This one is a keepsake for sure! I took the picture with my iPhone 3GS, use the Best Camera App (you can find the app at Apple Apps Store) and edited it. Then the scrapbook layout, I made with My Memories Suite v.3. All the paper, elements, journaling tag, and frame are from My Memories Collections. The font I used for the journaling is Adler, you can download it here for FREE.

What is your family tradition?

Godly Words

be the guide that our children need through our words everyday

But even as he spoke, a bright cloud came over them, and a voice from the cloud said, “This is my dearly loved Son, who brings me great joy. Listen to him.”

Matthew 17:5 

In his book Raising a Modern-Day Knight (Tyndale House), author Robert Lewis points out that parents can gain some priceless direction from the way God the Father treated God the Son. These insights are particularly powerful in a father’s relationship with his son. Lewis uses as his starting point the several occasions in which God the Father made public pronouncements about his Son. Those statements include three ideas children need to hear from their parents: 1) I love you (“my dearly loved Son”); 2) I’m proud of you (“who brings me great joy”); and 3) you have skills (“listen to him.”) The third one requires extra thought because it is specific to each child, highlighting his or her skills. Read through each of these again and ask yourself when was the last time each of your children heard any or all of these from you.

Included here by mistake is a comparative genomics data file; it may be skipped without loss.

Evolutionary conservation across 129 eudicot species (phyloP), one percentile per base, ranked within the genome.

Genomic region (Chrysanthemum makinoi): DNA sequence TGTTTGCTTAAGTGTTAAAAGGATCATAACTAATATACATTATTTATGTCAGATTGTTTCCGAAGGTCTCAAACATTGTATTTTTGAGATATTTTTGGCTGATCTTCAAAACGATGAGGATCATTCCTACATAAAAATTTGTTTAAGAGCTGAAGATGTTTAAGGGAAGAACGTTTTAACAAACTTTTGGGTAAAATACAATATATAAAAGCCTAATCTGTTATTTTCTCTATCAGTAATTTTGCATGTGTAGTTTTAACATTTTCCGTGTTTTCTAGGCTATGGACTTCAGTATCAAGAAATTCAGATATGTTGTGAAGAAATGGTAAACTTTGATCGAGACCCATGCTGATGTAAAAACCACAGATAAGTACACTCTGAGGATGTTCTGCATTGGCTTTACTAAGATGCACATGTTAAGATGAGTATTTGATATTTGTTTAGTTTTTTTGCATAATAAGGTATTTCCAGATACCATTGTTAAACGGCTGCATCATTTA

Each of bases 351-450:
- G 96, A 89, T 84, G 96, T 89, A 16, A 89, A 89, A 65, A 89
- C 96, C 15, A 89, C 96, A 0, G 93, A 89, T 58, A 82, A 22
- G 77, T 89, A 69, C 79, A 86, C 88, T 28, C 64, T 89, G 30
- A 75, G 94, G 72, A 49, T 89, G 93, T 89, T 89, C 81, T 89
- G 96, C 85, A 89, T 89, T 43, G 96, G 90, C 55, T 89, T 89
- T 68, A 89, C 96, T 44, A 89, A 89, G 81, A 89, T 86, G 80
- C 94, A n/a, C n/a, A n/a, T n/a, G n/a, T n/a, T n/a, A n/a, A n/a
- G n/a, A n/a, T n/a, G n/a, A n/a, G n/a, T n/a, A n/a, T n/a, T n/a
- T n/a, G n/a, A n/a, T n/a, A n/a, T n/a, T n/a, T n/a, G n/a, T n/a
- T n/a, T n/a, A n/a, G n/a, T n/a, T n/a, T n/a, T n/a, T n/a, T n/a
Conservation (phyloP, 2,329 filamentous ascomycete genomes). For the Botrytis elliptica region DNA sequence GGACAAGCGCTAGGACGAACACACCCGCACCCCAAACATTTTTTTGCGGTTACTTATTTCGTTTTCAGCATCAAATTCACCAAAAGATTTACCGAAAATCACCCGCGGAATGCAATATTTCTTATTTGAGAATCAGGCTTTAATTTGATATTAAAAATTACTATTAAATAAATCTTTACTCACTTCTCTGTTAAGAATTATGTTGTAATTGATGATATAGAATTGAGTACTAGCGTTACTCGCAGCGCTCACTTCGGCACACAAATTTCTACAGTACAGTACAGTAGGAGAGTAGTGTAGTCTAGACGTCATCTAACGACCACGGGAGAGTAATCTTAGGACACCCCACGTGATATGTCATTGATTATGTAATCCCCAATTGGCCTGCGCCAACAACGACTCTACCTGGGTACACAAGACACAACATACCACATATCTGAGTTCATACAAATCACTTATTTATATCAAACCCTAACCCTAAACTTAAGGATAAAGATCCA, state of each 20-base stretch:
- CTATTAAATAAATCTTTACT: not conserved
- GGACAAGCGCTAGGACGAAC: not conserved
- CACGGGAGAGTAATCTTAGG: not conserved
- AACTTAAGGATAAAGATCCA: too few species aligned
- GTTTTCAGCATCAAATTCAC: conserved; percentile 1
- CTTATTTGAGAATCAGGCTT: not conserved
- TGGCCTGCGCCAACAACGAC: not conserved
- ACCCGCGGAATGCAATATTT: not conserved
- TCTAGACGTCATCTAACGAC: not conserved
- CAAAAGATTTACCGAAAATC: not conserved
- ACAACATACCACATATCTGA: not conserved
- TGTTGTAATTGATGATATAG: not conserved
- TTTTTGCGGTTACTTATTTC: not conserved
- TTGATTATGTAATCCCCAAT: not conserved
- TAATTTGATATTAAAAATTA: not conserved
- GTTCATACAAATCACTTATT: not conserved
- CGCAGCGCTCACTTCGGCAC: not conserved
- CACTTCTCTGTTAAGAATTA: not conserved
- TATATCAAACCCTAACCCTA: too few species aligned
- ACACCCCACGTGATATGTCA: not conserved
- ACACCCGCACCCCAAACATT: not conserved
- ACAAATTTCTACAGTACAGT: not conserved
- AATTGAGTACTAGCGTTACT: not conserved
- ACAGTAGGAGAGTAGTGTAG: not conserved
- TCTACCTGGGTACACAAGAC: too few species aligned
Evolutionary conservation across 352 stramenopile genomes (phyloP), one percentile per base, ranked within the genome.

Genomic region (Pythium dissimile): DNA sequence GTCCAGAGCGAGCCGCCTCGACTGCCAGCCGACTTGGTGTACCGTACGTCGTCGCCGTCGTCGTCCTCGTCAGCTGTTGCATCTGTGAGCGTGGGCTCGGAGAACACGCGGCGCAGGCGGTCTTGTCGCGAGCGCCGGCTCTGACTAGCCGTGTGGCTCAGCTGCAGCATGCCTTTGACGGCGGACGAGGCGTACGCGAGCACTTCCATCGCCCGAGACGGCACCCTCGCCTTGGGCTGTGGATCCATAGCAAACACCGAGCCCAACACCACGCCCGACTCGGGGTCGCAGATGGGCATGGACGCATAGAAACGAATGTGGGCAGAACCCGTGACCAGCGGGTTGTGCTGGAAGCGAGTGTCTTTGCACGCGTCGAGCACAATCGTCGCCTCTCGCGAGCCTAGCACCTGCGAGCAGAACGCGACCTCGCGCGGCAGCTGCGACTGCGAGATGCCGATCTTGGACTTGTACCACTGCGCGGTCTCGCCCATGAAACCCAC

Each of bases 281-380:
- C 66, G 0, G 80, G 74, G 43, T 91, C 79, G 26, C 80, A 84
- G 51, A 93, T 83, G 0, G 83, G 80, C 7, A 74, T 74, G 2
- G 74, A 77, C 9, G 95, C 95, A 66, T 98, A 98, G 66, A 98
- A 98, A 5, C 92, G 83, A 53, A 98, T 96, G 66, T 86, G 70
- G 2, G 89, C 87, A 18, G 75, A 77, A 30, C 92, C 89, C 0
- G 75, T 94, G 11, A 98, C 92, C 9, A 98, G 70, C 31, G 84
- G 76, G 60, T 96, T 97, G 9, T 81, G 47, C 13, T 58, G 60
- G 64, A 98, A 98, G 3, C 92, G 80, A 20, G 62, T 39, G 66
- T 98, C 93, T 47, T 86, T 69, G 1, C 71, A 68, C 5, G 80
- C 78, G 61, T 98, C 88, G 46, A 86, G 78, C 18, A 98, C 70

Some people say, “Do not over praise your kids” but saying these 3 things to our kids are not gonna be an over-praise in their life. They need to know that God loves them much more that we do. They need to know that every single thing in their life is matter to us, even more to God.

Source: NLT Marriage and Family Devotional, A Parenting Devotional

Why is it so hard to find a good time to read a book?

reading is fun

Lately, it is so hard for me and my husband to find a good time to read books. Later in the evening after doing our every day tasks, we feel so exhausted and are ready to go to bed. In the morning, we wake up just in time for my husband to go to work, but it is not enough time for me enjoying a good time to read because my girl is a morning person. So, we have been thinking what we should do to change this habit or why we cannot find a good quality time to read.

We think reading is also a good habit to develop in our girl’s life and we want her to know that reading is fun and a good way to enrich her knowledge, gain wisdom and a window to see the world. But we have to do that first to show her, then she will find out by seeing what we do, then she will do it. Kids are a the best imitator. They will do whatever they see what we do, instead of what we tell them what to do.

Michael Hyatt, a writer, posted this post 5 Ways To Make More Time To Read. In this post, he gives these suggestions that I think might help you and maybe you, too, in improving our reading time. Here’s what he says,